ASIC Joins Telegram Groups to Warn Investors Against Pump-and-Dump Schemes

By Robert Drage October 19, 2021 In Australia, Investing, Scams, Social media

Due to the increasing activity of pump-and-dump campaigns coordinated over social media and instant messaging platforms, the Australian Securities & Investments Commission (ASIC) has started monitoring platforms to step in as an early warning system to respond to these schemes.

Last week, a 288-member group of Australian “small investors” got the shock of a lifetime when they received a message from ASIC on a private Telegram group.

The independent government regulator somehow infiltrated the aptly titled “ASX Pump Organization” group’s private messages, involving potentially illegal market tip-offs.

Pumping and dumping refers to an individual or group that buys shares and then hypes the transaction to other prospective buyers, causing the stock’s price to skyrocket. This is done so they can sell their original shares for a profit.


Members of “ASX Pump Organization” tried to persuade others in the group to buy stocks in YPB Group, a NSW-based technology company.

ASIC Warns of Illegal Financial Activity

According to ASIC, there has been an increase in the number of Australians using social media forums, including Telegram, to coordinate pump-and-dump activities in the sharemarket. On September 23, ASIC published a warning about a “concerning trend” of social media groups engaging in “blatant” pump-and-dump campaigns.

ASIC has been working closely with market operators to identify and disrupt pump-and-dump campaigns, and we will continue to target actions that threaten the integrity of markets and to take enforcement action where appropriate.

Cathie Armour, ASIC commissioner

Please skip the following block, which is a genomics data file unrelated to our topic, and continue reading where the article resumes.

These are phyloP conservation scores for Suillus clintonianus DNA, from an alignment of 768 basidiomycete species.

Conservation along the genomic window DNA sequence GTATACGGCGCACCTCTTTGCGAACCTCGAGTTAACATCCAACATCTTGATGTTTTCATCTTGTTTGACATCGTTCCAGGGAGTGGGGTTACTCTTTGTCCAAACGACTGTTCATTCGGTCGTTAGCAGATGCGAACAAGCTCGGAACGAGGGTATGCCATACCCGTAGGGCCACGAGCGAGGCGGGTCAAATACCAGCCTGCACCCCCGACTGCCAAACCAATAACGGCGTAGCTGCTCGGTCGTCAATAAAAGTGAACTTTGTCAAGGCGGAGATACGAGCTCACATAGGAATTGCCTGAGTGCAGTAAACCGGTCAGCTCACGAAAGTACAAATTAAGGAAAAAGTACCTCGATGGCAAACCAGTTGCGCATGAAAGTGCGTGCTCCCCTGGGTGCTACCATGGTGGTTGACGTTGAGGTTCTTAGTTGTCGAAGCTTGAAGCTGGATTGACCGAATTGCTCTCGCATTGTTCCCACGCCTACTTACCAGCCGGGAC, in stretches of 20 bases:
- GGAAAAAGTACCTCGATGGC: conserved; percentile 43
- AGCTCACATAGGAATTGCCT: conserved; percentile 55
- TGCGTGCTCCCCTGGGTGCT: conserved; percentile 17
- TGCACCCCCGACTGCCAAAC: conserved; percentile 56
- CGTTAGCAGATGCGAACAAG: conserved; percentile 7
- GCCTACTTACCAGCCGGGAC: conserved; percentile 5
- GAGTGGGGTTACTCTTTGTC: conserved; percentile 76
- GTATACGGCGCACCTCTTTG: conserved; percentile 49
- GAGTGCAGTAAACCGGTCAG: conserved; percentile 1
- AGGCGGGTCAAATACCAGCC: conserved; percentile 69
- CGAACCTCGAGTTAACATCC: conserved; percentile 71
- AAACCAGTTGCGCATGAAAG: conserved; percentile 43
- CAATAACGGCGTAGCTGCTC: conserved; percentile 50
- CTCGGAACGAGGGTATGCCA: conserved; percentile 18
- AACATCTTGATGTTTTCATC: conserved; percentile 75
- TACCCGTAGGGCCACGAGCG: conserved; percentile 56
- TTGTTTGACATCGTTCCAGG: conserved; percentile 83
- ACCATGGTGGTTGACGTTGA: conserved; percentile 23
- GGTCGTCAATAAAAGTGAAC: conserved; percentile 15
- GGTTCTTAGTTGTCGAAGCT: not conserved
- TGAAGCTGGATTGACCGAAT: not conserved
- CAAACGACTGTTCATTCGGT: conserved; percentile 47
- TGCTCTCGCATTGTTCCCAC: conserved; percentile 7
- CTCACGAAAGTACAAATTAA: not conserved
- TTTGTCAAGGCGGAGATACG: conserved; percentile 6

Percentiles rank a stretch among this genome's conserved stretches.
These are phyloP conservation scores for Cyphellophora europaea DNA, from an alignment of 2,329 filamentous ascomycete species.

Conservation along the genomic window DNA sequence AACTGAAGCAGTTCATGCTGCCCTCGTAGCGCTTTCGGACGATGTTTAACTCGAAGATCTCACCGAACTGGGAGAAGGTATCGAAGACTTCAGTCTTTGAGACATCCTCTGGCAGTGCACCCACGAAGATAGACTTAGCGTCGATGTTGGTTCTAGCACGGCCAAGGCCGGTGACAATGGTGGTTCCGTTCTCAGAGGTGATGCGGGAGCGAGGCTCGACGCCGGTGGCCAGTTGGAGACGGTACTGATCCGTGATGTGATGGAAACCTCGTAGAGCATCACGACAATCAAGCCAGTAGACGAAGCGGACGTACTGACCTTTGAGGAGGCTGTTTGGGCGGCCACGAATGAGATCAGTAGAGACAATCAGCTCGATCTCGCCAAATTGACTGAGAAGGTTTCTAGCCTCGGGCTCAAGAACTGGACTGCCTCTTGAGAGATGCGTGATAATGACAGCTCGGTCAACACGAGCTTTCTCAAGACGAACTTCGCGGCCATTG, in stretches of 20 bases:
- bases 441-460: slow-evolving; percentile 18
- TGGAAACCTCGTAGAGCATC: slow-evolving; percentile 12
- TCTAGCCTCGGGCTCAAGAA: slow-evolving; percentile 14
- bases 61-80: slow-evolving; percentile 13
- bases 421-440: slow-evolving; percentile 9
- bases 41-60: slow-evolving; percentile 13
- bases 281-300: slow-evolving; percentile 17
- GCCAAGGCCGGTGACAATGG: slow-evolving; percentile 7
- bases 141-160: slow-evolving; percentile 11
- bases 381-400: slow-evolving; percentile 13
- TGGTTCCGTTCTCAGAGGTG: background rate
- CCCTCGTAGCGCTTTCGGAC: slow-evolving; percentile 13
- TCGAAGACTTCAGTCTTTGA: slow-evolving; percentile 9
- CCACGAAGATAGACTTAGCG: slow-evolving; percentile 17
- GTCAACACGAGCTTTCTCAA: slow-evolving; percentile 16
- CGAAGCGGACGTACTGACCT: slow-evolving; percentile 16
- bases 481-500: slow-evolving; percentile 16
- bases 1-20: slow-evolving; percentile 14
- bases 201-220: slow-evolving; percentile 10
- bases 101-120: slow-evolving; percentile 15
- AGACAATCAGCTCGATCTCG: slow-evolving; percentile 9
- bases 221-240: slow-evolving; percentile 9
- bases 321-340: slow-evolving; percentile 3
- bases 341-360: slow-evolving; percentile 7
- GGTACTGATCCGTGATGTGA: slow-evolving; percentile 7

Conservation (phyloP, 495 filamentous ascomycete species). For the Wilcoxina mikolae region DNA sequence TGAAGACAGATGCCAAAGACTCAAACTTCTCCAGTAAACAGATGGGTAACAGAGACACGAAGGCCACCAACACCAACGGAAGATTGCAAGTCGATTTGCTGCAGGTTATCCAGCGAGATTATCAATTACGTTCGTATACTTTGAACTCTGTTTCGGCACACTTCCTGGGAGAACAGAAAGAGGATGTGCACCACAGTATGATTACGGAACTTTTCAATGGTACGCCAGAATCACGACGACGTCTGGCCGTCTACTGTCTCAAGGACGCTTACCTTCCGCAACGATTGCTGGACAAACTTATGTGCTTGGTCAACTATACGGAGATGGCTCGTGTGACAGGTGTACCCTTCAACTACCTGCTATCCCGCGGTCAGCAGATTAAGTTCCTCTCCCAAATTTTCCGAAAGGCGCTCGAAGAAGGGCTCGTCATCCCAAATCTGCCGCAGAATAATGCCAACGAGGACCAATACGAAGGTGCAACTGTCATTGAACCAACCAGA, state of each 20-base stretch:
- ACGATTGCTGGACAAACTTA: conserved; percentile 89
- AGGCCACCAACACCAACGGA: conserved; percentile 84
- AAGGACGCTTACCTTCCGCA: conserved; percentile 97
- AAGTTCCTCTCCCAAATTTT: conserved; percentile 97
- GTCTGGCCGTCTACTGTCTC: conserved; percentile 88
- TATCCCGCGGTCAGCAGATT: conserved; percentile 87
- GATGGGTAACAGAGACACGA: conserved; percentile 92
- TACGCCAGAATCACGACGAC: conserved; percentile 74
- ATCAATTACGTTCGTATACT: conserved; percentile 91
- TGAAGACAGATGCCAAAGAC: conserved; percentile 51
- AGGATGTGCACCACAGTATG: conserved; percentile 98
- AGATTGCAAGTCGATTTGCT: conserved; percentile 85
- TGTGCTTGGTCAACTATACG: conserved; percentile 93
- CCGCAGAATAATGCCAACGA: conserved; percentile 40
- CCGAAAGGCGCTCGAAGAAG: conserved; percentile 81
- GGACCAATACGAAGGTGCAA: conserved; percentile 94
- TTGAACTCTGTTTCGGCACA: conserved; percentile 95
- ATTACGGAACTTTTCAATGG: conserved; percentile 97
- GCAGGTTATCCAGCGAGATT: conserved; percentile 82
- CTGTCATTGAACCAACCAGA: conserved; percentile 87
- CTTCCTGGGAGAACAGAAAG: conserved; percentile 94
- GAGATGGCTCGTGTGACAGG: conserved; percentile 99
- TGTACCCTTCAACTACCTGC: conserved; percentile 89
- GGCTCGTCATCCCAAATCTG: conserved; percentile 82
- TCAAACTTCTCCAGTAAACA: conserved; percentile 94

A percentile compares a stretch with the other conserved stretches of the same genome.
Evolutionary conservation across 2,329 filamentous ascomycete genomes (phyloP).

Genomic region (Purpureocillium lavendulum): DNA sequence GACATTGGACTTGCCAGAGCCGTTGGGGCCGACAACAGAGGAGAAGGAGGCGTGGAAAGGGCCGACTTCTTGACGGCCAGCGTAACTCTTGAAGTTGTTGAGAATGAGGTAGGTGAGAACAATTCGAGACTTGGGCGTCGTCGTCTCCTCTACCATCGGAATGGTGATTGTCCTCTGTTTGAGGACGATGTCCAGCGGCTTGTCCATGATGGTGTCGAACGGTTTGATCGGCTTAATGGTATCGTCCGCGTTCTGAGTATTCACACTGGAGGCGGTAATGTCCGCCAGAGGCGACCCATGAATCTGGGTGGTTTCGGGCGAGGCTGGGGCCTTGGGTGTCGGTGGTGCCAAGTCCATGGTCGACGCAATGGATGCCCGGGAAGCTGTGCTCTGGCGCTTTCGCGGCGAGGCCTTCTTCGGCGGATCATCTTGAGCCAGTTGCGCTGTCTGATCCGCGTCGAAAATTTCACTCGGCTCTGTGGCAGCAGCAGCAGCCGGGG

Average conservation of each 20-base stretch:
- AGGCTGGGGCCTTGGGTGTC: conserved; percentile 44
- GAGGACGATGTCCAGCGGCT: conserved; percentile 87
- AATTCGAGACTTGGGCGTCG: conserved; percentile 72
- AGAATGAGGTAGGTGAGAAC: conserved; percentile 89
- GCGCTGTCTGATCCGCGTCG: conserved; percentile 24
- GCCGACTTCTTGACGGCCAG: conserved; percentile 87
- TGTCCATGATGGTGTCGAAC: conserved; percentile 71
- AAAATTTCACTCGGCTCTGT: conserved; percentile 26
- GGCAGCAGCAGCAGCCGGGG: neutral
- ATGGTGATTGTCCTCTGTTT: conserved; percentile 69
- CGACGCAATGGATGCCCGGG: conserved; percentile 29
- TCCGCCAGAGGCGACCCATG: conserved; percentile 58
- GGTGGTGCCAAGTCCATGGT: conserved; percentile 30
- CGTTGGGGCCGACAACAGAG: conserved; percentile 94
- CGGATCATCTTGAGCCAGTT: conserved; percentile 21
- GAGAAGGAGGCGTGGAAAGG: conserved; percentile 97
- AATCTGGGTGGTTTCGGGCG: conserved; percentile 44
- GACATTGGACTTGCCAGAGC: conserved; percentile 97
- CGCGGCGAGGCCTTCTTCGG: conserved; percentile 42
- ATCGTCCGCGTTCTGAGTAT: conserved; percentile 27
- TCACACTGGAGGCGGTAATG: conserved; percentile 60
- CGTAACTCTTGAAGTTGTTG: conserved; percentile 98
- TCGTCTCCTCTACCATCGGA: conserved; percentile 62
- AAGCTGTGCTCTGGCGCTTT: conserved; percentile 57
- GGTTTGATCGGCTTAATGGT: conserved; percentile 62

ASIC has previously warned that pumping and dumping can “amount to market manipulation”, which carries hefty penalties since it breaches the Corporations Act. The penalties for breaking this law can be a fine of more than A$1 million and up to 15 years in prison. Crypto trading is also still on the radar, with ASIC chairman Joe Longo stating that crypto trading is still a “significant area of concern”, especially for those using unlicensed crypto companies.

The campaign is not solely focused on crypto, according to an ASIC spokesperson, but instead “the campaign is targeting listed stocks, but the messaging is relevant for all financial products, including any crypto assets that may be, or involve, financial products”.

ASIC also knows who is behind every share bought and sold on the stock market and they have recently made it very clear that they are targeting these chat forums, as well social media finfluencers who talk about financial products including stocks.

Dale Gillham, chief analyst, Wealth Within

Pump and Dump Group’s Disbelief

Many of the group’s members assumed the account to be fake; however, ASIC confirmed the validity of the now-deleted message to The Australian newspaper.

Some members even stated that:

What ASIC needs to do is go after the corporates who inside-trade and short companies all the time, and not spend valuable time here hassling 300 small investors who are doing nothing wrong by sharing stock recommendations. This has to be the biggest joke in history,

ASX Pump Organisation group member

The increase in popularity and frequency of pump-and-dump schemes comes after the r/wallstreetbets and Robinhood saga in January, which saw a major pump and dump of GameStop (GME) and AMC Entertainment (AMC) shares.

Robert Drage

Robert Drage

Robert is a freelance researcher, with a background in information science currently interested in blockchain technology and technical developments in the field.

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